EU Grains End Mixed, Wheat Remains Under Pressure On Quality Issues

01/08/14 -- EU wheat closed mixed. Both London and Paris wheat slumped to fresh 4-year lows, with the front month in London trading below GBP120/tonne at one point, and Paris wheat slipping beneath EUR170/tonne, before managing a small pre-weekend recovery in afternoon trade.

The day ended with new crop Nov 14 London wheat closing GBP0.10/tonne lower at GBP122.00/tonne, Nov 14 Paris wheat was EUR1.25/tonne firmer at EUR171.75/tonne, Aug 14 Paris corn was up EUR1.25/tonne to EUR163.50/tonne and Nov 14 Paris rapeseed fell EUR4.50/tonne to EUR328.00/tonne.

For the week that puts London wheat GBP4.30/tonne (-3.4%) lower, with Paris wheat down EUR8.00/tonne (-4.5%), corn up EUR7.25/tonne (+4.6%) and rapeseed EUR0.50/tonne higher (+0.2%). Note though that Aug 14 corn is still old crop, the more active and new crop Nov 14 future closed EUR0.75/tonne lower on the week.

Rain at precisely the wrong time seems to have consigned a much larger proportion than normal of this year's French wheat crop to the feed bin. There are concerns of similar problems too in Germany and possibly Poland as well, although harvesting there is less advanced.

However, just because it's in the feed bin, doesn't necessarily seem to mean that it can't be delivered against the MATIF milling wheat contract it would seem, hence the erosion of the premium over feed that had been available on that contract.

FranceAgriMer said today that the French wheat harvest was 76% complete as of Monday, up from 44% done a week previously and versus only 26% this time a year ago. The French winter barley harvest is now complete and even 67% of the spring barley crop is already in the bin, up sharply from 15% a week ago and far higher than just 11% this time last year. They said that 88% of the corn crop is silking versus 62% a week ago and more than double the 42% of a year ago.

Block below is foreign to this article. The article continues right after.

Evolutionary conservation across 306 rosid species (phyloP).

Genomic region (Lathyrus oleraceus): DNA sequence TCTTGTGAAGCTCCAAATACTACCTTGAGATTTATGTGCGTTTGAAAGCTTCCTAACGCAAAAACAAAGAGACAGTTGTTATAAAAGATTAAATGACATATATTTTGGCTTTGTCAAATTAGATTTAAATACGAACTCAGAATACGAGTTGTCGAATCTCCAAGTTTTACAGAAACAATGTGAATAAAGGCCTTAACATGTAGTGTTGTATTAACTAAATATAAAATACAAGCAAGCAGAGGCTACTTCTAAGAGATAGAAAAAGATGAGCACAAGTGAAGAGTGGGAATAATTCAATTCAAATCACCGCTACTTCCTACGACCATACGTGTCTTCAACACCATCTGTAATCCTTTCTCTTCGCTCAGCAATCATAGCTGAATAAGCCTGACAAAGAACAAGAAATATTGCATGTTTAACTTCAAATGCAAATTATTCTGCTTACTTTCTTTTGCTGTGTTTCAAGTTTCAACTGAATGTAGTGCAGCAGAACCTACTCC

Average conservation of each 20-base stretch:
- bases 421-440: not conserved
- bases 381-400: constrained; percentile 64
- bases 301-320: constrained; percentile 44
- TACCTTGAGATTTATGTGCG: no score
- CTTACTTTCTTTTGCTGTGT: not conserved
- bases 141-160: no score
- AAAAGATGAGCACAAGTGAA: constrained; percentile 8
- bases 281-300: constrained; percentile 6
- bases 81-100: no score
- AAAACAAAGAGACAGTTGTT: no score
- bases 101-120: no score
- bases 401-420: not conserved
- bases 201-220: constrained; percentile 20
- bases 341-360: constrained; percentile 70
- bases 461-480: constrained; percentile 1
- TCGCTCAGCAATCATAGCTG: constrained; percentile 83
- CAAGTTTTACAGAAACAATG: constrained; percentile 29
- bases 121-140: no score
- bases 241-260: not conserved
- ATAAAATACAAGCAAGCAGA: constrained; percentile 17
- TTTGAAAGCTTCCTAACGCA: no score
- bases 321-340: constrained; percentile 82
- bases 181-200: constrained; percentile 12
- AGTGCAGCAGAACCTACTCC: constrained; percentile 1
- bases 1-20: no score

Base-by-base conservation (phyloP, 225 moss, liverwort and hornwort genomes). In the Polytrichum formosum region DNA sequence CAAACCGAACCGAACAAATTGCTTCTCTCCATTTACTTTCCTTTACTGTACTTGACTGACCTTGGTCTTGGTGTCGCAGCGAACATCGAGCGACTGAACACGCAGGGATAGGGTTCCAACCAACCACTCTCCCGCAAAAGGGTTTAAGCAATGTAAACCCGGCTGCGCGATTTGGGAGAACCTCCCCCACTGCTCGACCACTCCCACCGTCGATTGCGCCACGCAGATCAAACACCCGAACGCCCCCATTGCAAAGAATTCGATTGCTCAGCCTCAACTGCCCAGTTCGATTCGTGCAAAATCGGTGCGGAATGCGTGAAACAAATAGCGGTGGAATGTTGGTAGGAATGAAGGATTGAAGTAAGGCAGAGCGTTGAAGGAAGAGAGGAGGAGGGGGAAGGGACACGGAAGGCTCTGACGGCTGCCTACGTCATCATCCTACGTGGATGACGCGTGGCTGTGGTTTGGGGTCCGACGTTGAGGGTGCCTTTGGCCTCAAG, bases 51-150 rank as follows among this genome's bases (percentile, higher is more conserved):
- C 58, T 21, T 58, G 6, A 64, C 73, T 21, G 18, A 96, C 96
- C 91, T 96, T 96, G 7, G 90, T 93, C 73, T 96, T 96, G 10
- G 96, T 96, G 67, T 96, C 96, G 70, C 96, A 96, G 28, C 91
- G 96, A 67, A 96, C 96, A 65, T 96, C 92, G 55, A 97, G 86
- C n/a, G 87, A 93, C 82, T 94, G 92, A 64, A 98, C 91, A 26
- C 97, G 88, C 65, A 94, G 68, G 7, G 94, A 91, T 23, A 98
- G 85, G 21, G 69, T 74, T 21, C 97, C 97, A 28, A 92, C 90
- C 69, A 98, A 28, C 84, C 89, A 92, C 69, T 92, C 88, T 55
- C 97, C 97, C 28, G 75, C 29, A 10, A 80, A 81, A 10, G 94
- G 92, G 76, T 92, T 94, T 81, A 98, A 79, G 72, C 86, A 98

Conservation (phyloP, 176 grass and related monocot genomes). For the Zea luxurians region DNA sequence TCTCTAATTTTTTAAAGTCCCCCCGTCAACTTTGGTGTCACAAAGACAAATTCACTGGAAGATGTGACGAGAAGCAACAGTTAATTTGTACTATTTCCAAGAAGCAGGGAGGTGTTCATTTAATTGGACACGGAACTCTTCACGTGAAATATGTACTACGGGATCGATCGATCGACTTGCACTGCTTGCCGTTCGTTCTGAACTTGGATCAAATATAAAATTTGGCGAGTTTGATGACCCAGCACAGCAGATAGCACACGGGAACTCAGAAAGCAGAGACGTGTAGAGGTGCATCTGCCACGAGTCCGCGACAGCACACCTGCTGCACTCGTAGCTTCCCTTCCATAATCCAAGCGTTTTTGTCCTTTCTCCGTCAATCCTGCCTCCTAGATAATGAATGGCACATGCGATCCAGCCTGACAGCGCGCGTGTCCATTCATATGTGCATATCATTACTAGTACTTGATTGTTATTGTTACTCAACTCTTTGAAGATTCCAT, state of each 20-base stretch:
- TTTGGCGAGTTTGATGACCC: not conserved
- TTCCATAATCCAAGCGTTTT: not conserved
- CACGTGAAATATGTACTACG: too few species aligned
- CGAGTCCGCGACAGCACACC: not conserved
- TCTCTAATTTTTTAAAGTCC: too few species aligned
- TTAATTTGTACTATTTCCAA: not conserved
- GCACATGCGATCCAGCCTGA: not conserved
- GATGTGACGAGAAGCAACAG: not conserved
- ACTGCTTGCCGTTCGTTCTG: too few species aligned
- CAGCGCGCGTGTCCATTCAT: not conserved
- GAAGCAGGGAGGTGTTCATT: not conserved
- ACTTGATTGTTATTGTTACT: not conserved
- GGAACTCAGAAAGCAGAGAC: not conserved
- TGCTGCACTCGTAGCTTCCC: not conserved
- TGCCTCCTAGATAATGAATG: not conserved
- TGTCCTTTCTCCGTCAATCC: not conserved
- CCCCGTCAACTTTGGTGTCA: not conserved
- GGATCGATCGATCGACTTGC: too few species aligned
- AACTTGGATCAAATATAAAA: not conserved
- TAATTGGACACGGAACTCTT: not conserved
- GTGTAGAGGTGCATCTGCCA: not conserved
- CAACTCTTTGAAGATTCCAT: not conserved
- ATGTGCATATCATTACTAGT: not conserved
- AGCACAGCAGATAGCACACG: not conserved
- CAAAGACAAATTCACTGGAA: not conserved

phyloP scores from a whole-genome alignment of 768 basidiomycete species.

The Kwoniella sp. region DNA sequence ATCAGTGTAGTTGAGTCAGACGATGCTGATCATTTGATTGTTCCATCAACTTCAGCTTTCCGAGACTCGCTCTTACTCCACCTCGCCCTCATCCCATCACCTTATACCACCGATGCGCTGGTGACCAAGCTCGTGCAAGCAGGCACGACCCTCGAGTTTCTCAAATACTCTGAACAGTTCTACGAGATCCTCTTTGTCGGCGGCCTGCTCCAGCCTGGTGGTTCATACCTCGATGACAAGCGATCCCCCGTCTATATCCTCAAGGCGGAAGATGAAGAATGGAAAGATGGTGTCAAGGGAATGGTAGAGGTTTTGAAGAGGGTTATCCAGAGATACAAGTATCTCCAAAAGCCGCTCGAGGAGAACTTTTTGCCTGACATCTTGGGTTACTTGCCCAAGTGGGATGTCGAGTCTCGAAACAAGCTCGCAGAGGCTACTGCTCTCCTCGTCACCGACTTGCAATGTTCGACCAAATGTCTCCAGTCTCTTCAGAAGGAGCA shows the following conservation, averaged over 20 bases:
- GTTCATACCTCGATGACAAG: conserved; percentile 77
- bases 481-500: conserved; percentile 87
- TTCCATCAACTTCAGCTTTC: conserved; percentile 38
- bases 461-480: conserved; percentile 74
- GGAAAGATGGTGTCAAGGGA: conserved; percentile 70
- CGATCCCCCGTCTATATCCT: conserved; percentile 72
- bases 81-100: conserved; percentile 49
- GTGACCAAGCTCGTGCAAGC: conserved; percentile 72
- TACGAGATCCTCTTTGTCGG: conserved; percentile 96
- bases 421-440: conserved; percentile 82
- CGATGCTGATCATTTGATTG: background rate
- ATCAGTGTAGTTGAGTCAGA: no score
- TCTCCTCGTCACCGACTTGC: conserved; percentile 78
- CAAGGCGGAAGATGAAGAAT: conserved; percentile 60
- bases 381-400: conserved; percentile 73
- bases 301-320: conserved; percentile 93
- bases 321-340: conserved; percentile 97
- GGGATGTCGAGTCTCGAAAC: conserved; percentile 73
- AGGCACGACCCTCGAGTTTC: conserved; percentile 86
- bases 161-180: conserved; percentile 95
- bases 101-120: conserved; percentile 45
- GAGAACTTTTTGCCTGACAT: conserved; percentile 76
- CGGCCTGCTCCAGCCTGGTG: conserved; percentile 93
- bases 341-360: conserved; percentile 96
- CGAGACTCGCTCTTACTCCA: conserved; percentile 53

With the harvest well progressed it's hardly worth reporting on crop condition ratings, save for those for corn which were unchanged on a week ago at 84% good/very good, which is considerably improved on 54% this time last year.

The German wheat harvest is estimated to be around 45-50% complete, whilst in Poland it's said to be perhaps only 20% done.

Meanwhile dry weather in Russia has allowed them to make excellent progress with their harvest and also seems to mean that quality there is high. The latest figures from the Ministry show that they've now passed the 50 MMT mark (in bunker weight), up 35% on progress this time a year ago. Average yields are said to be 3.4 MT/ha, up almost 22% on a year ago.

Western sanctions against Russia don't appear to be having any effect on grain exports for the time being, buyers in the Middle East and North Africa are more concerned with who has the quality that they want, and who's price is the cheapest. In most cases at the moment the answer seems to be Russia.

Ukraine will also prove to be a thorn in the side again this season. Agritel say that the Ukraine authorities are estimating a grain crop of 58.2 MMT, that's down from last year's record 63 MMT, but still the second highest ever. There are also said to be significant volumes of old crop grain being carried over into 2014/15 in Ukraine.

The Ag Ministry forecast a 20.5 MMT wheat crop, with barley production at 7.3 MMT and corn output reaching 28.4 MMT. Exports in 2014/15 will be 8.5 MMT, 2.5 MMT and 20.65 MMT in that order, they estimate.

Belarus say that they've currently harvested 5.13 MMT of grains off 53% of the planned area, leaving them on target to hit the record 10 MMT crop that they are aiming for this year.

A large European and FSU corn crop again this year, coinciding with what looks like an unusually large EU feed wheat harvest, points to a glut of feed grain on the market in 2014/15. That's why the market is where it is at the moment. The bears would say that it's only going to get worse once we get harvest pressure from new crop corn as well.

What would the bulls say? I don't know as I haven't found one yet. Something WILL turn the market around, it always does. We just don't know what it will be, when it will happen, or how low prices might go before then.